By John Sainsbury,

Egypt’s Coptic Christians are carrying a heavy burden this Christmas, which they observe on Jan. 7. What should be a joyous occasion also follows closely on the first anniversary of a church bombing in Alexandria, which killed 23 people and left close to a hundred injured. Bloody confrontations between Copts and Muslims followed, even as Muslim leaders, including the Muslim Brotherhood, denounced the bombing and appealed for calm.

The perpetrators of the bombing have never been identified, compounding Coptic anxieties. The Mubarak government was quick to blame “foreign elements,” specifically a shadowy Palestinian-based organization called the Army of Islam.

But no group has taken responsibility for the attack, and the official investigation was so badly bungled that conspiracy theories quickly acquired currency. Accusing fingers point to the Mubarak regime itself, then on its last legs, as the perpetrator. Its alleged motive was to sow discord between Muslims and Christians and then step in as the only force capable of restoring peace.

In the bewildering climate of rumour and counter-rumour, the one sure thing is that sectarian violence at Christmas has become depressingly routine. On Jan. 7, 2010 (Christmas Day in the Coptic calendar), gunmen murdered eight Christians in Nag Hammadi as they were leaving midnight mass. This year tension is high in the province of Asyut after a Coptic student allegedly posted pictures of the Prophet Mohammed on Facebook, an act of blasphemy in Muslim eyes. An angry mob threatened to lynch the student and, reportedly, some Coptic homes have been burned down.

What are the larger implications of these events for the future of Egypt’s Copts, who represent a substantial minority, variously estimated as numbering between 10 percent and 20 percent of the country’s total population? There are two possible scenarios. The first is optimistic. It contextualizes sectarian violence as part of an enduring and essentially stable pattern of relations between Egypt’s religious communities, one that includes as many instances of friendly co-operation as it does of hostile confrontation.

The second is pessimistic. It sees growing hostility to Copts–marked out as scapegoats for the country’s perilous economic and political condition–reaching a tipping point that will see the steady stream of Coptic migration from Egypt swell into a full-scale exodus.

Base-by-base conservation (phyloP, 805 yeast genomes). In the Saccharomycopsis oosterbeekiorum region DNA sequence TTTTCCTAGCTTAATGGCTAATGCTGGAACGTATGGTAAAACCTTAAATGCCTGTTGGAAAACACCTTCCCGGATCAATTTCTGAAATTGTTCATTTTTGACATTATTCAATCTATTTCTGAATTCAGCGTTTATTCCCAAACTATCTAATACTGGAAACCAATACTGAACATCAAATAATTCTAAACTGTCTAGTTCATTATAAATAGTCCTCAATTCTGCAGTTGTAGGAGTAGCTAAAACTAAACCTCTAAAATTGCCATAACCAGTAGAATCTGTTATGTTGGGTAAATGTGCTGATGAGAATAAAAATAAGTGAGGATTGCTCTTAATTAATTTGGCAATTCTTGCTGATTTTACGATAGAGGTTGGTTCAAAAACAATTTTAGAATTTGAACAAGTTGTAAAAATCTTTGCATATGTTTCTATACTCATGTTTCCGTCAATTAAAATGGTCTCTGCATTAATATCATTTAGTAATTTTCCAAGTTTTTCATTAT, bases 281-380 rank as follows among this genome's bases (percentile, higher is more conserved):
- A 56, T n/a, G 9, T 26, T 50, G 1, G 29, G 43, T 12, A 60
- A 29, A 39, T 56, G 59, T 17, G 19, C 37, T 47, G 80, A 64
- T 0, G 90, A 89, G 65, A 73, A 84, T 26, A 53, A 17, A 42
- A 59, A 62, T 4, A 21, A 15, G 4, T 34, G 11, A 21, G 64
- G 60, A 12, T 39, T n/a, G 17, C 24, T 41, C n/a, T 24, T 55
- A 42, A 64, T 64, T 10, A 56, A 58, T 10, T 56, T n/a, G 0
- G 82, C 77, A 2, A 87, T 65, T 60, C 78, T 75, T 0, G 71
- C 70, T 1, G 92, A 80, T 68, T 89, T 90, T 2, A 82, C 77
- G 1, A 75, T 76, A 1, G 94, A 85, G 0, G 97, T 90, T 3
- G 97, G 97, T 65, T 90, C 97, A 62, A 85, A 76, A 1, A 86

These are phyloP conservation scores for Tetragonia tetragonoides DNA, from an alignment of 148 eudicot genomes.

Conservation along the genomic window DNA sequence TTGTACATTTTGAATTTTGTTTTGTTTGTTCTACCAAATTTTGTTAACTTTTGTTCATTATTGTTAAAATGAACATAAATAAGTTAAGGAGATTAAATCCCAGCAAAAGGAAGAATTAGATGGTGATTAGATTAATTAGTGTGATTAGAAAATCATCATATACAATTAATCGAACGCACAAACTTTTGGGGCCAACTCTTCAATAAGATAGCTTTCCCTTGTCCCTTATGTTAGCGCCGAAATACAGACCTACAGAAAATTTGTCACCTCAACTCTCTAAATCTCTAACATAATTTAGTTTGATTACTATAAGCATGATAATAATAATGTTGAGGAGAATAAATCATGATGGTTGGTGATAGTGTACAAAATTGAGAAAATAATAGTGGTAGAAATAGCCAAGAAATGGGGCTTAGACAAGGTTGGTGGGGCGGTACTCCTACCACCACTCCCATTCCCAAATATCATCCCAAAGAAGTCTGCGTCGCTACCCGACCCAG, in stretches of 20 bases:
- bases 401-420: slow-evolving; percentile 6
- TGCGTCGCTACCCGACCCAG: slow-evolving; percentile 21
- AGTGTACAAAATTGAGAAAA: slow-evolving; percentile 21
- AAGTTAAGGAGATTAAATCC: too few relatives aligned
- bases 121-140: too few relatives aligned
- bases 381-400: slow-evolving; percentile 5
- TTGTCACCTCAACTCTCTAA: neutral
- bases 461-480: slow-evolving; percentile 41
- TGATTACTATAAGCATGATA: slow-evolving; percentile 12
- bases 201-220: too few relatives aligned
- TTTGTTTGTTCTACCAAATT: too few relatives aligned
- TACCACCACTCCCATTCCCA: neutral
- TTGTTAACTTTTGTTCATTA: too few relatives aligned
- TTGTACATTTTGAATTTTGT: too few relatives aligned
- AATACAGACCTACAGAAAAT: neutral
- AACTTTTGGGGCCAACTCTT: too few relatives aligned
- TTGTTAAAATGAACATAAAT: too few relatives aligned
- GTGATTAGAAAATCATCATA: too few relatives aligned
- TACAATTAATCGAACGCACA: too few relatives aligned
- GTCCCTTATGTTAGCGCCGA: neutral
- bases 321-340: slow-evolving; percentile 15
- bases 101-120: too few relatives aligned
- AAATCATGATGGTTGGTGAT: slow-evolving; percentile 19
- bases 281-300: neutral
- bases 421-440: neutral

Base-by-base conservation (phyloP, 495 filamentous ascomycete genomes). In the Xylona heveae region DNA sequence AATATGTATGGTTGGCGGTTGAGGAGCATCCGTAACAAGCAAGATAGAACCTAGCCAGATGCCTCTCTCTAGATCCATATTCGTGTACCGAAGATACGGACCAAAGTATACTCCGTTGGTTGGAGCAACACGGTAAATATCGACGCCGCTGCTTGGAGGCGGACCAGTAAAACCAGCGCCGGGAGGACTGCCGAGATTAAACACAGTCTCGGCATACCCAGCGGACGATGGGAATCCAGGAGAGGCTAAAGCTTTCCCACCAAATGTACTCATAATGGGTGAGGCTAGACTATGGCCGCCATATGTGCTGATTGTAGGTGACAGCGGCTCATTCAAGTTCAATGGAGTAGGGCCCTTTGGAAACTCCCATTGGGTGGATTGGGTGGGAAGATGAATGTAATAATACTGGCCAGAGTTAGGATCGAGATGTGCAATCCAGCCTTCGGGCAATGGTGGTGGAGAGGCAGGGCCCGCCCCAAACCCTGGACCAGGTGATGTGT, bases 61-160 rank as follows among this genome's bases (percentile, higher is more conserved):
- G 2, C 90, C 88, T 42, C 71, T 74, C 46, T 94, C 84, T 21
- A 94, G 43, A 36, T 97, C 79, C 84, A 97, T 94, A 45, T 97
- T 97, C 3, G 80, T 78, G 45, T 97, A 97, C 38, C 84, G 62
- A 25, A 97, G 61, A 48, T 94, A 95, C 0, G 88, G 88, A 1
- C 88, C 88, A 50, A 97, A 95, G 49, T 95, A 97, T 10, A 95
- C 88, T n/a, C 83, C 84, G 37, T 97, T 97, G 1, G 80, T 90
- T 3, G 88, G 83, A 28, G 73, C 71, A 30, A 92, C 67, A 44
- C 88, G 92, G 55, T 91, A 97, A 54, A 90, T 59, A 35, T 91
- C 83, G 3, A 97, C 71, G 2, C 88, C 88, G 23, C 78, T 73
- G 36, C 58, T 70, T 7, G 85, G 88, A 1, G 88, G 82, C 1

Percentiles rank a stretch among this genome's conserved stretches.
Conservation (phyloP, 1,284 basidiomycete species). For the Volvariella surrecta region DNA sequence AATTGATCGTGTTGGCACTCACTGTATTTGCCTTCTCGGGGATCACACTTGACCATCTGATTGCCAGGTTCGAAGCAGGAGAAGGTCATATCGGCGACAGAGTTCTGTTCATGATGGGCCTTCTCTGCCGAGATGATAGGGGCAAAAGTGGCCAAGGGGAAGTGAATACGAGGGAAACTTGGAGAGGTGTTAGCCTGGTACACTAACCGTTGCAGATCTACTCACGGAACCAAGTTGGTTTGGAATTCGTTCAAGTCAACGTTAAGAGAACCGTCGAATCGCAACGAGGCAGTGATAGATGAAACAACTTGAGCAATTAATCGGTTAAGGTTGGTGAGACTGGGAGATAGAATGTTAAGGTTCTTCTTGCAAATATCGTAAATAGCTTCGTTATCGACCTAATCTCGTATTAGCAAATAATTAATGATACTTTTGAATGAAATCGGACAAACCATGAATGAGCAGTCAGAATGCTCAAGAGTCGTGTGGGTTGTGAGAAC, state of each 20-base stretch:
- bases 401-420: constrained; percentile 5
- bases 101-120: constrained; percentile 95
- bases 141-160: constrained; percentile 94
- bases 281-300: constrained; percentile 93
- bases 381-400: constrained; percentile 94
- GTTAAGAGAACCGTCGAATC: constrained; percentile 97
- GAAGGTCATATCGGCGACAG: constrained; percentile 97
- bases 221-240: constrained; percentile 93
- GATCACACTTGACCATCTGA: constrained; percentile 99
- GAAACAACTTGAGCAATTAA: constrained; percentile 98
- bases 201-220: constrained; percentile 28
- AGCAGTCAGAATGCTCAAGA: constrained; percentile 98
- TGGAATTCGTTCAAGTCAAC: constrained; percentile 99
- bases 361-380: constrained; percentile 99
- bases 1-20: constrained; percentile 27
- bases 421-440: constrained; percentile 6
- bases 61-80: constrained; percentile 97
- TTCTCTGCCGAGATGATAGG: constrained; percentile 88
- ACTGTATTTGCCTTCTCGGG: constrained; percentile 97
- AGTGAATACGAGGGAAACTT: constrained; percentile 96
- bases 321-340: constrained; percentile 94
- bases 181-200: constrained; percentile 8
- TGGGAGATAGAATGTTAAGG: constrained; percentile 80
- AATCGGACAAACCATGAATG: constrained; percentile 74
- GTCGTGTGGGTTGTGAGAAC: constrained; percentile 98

I witnessed some inspiring examples of religious co-operation when I lived in Egypt in the 1980s, most memorably during a visit to the monastery of St. Catherine in the Sinai. Inside the monastery’s massive walls there is a mosque, where Bedouin tribesmen come to pray and barter with the monks. But, sadly, this model of religious harmony has little application to the rest of Egypt. The monastery is Greek Orthodox, not Coptic, and because of its geographical isolation it has always enjoyed immunity from the religious strife that afflicts the larger region.

There is another possible basis for optimism. For centuries, Muslims and Christian Copts in rural Egypt have shared each other’s religious festivals–often unaware of a meaningful distinction between them–and mingled courteously at weddings and funerals. But the very urgency with which anthropologists have been exploring these religious customs suggests that they are examining a dying-village culture, terminally eroded by the rising tide of religious intolerance.

Optimism about the future of Egypt’s Copts smacks of an exercise in straw clutching. Reasons for pessimism, by contrast, are compelling. The Maspero demonstrations in October, called to protest the burning of Coptic churches in Aswan, elicited a brutal response from an unholy alliance of the ruling military and Islamic militants, the latter being urged on by the state media to protect the army from “Coptic violence.” The prospect of closer ties between the armed forces (or a faction of them), desperate for a populist support, and the Islamist Salafi faction, eager for political power, is a clear and present danger for the Copts.

It is an indication of the rise of religious extremism in Egypt that the Muslim Brotherhood, once the bane of secularists, is able to represent itself as a moderate voice. With its plurality of votes in the current elections, the Brotherhood, in the guise of the Freedom and Justice Party (FJP), is on course to form Egypt’s first post-revolution civilian government.

The Brotherhood is making soothing overtures to the Copts. In a statement to the Al Ahram newspaper, an FJP official says that, “the party has no objection to promulgating legislation guaranteeing recourse to their religious laws with respect to personal status issues.”

But there is no enthusiasm among Copts for being constitutionally defined as a religious minority in an Islamic state. Their goal, as defined by Coptic entrepreneur Naguib Sawiris–a leader of the secularist Egyptian Bloc party–is religious freedom securely protected within a secular civil society. That goal was nearly attained in the 1920s, but the chances of it happening now are about as remote as the possibility that the Western-oriented Egyptian Bloc will ever come to power.

John Sainsbury is a professor of history at Brock University in Ontario, Canada.

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